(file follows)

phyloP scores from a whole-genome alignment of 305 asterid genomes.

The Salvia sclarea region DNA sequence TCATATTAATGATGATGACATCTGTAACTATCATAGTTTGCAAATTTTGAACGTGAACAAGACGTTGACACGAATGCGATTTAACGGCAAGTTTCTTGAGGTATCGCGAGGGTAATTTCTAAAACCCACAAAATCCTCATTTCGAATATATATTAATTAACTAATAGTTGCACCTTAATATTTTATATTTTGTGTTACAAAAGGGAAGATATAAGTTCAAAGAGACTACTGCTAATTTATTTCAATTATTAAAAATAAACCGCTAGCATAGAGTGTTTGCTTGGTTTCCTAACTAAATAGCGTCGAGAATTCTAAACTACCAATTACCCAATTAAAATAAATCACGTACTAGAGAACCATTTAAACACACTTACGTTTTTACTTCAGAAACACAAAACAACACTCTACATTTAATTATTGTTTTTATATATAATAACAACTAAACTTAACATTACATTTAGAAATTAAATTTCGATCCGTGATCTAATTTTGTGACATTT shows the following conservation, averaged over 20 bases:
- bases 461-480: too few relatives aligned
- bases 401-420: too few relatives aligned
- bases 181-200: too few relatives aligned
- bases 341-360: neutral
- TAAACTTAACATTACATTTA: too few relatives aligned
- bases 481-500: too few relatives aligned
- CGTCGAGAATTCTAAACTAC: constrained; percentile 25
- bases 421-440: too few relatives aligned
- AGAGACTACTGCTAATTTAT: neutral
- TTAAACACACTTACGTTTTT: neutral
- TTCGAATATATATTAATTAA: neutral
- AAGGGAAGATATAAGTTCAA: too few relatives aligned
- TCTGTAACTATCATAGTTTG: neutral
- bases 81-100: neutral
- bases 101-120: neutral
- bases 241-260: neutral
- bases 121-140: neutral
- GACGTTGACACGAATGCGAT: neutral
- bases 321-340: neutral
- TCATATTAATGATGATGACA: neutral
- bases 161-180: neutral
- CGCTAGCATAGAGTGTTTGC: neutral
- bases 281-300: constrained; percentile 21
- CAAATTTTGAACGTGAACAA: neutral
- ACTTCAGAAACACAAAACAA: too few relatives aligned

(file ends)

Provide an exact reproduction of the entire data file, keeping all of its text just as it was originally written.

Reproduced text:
phyloP scores from a whole-genome alignment of 305 asterid genomes.

The Salvia sclarea region DNA sequence TCATATTAATGATGATGACATCTGTAACTATCATAGTTTGCAAATTTTGAACGTGAACAAGACGTTGACACGAATGCGATTTAACGGCAAGTTTCTTGAGGTATCGCGAGGGTAATTTCTAAAACCCACAAAATCCTCATTTCGAATATATATTAATTAACTAATAGTTGCACCTTAATATTTTATATTTTGTGTTACAAAAGGGAAGATATAAGTTCAAAGAGACTACTGCTAATTTATTTCAATTATTAAAAATAAACCGCTAGCATAGAGTGTTTGCTTGGTTTCCTAACTAAATAGCGTCGAGAATTCTAAACTACCAATTACCCAATTAAAATAAATCACGTACTAGAGAACCATTTAAACACACTTACGTTTTTACTTCAGAAACACAAAACAACACTCTACATTTAATTATTGTTTTTATATATAATAACAACTAAACTTAACATTACATTTAGAAATTAAATTTCGATCCGTGATCTAATTTTGTGACATTT shows the following conservation, averaged over 20 bases:
- bases 461-480: too few relatives aligned
- bases 401-420: too few relatives aligned
- bases 181-200: too few relatives aligned
- bases 341-360: neutral
- TAAACTTAACATTACATTTA: too few relatives aligned
- bases 481-500: too few relatives aligned
- CGTCGAGAATTCTAAACTAC: constrained; percentile 25
- bases 421-440: too few relatives aligned
- AGAGACTACTGCTAATTTAT: neutral
- TTAAACACACTTACGTTTTT: neutral
- TTCGAATATATATTAATTAA: neutral
- AAGGGAAGATATAAGTTCAA: too few relatives aligned
- TCTGTAACTATCATAGTTTG: neutral
- bases 81-100: neutral
- bases 101-120: neutral
- bases 241-260: neutral
- bases 121-140: neutral
- GACGTTGACACGAATGCGAT: neutral
- bases 321-340: neutral
- TCATATTAATGATGATGACA: neutral
- bases 161-180: neutral
- CGCTAGCATAGAGTGTTTGC: neutral
- bases 281-300: constrained; percentile 21
- CAAATTTTGAACGTGAACAA: neutral
- ACTTCAGAAACACAAAACAA: too few relatives aligned